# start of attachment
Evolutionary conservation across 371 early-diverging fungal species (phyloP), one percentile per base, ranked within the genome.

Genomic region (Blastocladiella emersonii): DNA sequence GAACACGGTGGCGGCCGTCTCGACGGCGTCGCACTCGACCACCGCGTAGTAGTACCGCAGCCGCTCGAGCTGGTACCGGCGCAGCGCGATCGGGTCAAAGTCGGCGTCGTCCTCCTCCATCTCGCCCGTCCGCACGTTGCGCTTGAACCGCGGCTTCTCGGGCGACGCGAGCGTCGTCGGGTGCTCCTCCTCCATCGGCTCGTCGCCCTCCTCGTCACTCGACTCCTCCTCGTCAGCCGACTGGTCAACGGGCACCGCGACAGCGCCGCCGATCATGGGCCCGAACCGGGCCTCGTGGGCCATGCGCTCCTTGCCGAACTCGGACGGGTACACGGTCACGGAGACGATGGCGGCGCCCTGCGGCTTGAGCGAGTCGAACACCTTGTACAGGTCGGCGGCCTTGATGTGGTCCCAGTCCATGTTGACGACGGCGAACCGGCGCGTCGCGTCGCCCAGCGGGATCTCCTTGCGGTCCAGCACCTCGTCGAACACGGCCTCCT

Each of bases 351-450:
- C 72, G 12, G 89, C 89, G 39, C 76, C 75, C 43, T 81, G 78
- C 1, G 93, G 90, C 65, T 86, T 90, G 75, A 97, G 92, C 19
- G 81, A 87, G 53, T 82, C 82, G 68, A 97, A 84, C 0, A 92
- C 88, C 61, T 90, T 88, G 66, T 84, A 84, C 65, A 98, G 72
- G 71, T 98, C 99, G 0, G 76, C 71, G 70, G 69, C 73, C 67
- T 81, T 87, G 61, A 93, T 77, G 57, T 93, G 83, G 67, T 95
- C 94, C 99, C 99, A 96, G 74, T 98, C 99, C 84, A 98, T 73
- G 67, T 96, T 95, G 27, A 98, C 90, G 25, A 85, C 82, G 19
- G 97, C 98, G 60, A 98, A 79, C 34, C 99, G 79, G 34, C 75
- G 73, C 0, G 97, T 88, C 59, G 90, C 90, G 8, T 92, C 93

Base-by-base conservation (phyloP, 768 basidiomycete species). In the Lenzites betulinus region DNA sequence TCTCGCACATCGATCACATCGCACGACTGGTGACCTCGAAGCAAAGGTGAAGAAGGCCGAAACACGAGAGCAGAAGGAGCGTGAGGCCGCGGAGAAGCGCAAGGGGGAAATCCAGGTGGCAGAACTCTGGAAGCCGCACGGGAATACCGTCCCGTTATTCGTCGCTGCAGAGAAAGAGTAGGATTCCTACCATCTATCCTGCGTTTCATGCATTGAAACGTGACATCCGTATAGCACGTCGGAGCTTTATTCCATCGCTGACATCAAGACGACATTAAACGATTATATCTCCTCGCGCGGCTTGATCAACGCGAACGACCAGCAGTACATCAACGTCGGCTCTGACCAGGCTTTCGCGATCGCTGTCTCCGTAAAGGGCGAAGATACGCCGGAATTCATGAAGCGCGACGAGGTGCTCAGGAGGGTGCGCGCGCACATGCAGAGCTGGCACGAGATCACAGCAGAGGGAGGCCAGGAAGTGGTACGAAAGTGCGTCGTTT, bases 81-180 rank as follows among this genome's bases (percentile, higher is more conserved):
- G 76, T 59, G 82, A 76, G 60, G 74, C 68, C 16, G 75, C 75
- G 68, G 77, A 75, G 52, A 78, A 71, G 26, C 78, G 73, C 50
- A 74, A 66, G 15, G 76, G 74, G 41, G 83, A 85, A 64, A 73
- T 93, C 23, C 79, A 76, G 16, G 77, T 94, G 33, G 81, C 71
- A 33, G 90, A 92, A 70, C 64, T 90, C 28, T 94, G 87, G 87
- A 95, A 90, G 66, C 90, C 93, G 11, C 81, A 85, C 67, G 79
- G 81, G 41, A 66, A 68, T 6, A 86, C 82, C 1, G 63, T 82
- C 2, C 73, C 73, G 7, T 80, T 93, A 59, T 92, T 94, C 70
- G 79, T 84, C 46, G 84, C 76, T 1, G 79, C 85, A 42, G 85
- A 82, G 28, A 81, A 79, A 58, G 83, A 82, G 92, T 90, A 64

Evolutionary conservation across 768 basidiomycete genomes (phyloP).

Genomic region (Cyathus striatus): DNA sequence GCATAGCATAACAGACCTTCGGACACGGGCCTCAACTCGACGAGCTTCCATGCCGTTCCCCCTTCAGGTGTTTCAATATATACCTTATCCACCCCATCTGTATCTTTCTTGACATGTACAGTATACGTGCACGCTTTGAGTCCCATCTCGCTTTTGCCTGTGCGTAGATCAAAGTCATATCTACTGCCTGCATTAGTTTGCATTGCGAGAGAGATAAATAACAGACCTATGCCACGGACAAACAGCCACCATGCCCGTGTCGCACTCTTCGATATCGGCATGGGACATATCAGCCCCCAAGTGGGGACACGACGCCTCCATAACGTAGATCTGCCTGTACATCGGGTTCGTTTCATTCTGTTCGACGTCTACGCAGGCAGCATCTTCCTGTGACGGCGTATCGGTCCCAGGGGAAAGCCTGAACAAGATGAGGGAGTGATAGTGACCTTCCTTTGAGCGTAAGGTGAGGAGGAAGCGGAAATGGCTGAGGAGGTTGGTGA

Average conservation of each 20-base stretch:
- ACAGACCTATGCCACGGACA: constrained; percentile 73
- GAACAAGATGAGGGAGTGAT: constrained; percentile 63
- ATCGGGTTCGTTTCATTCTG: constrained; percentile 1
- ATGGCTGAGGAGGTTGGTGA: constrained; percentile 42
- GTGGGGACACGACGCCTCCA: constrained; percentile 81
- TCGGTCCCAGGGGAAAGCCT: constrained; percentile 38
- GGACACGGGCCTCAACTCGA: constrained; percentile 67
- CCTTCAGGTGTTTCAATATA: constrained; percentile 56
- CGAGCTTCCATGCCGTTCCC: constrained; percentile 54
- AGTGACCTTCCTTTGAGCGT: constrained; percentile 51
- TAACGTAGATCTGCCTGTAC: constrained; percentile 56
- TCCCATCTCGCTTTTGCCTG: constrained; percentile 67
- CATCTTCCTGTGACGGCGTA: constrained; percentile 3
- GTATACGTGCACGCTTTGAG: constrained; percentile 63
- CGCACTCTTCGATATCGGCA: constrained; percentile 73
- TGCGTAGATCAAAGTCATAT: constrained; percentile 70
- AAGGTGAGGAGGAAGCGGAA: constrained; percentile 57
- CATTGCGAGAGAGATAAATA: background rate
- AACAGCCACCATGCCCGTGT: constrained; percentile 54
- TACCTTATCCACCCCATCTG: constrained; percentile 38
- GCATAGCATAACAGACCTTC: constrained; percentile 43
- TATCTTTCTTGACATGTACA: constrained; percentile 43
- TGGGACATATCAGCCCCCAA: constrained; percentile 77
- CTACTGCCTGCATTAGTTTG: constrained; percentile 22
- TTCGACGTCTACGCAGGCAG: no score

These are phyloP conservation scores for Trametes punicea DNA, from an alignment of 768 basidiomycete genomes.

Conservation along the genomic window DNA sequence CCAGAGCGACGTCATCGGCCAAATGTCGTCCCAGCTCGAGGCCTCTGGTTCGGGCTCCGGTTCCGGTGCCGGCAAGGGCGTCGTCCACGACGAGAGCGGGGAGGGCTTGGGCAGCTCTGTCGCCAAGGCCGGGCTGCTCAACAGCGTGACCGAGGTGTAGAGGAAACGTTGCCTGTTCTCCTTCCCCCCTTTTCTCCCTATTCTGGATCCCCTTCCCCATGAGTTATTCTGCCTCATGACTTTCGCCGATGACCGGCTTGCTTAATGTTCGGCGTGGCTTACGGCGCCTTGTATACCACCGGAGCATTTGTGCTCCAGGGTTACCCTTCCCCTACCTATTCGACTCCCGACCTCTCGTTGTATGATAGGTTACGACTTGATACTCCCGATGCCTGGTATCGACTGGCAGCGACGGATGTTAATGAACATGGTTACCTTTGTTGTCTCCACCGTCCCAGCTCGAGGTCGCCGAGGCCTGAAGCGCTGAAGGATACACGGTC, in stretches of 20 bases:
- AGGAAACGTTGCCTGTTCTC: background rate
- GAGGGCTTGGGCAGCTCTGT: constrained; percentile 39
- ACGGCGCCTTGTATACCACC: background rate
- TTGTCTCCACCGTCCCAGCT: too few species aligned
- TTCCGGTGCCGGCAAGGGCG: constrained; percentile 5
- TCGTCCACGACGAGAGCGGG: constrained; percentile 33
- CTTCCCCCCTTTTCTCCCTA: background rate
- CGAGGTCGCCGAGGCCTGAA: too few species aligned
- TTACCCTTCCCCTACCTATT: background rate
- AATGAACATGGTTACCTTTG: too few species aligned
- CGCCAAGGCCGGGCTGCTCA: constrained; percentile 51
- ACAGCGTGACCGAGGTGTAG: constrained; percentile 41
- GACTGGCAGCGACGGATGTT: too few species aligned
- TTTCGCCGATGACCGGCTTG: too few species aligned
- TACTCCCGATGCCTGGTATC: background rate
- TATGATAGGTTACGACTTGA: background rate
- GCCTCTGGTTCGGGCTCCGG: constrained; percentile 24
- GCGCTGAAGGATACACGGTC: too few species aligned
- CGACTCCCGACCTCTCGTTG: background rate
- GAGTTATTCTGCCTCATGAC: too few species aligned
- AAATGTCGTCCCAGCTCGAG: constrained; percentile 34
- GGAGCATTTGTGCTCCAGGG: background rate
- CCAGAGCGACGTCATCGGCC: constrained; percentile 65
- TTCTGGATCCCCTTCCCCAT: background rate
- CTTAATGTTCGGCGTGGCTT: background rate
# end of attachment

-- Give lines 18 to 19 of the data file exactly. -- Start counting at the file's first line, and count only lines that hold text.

- T 93, C 23, C 79, A 76, G 16, G 77, T 94, G 33, G 81, C 71
- A 33, G 90, A 92, A 70, C 64, T 90, C 28, T 94, G 87, G 87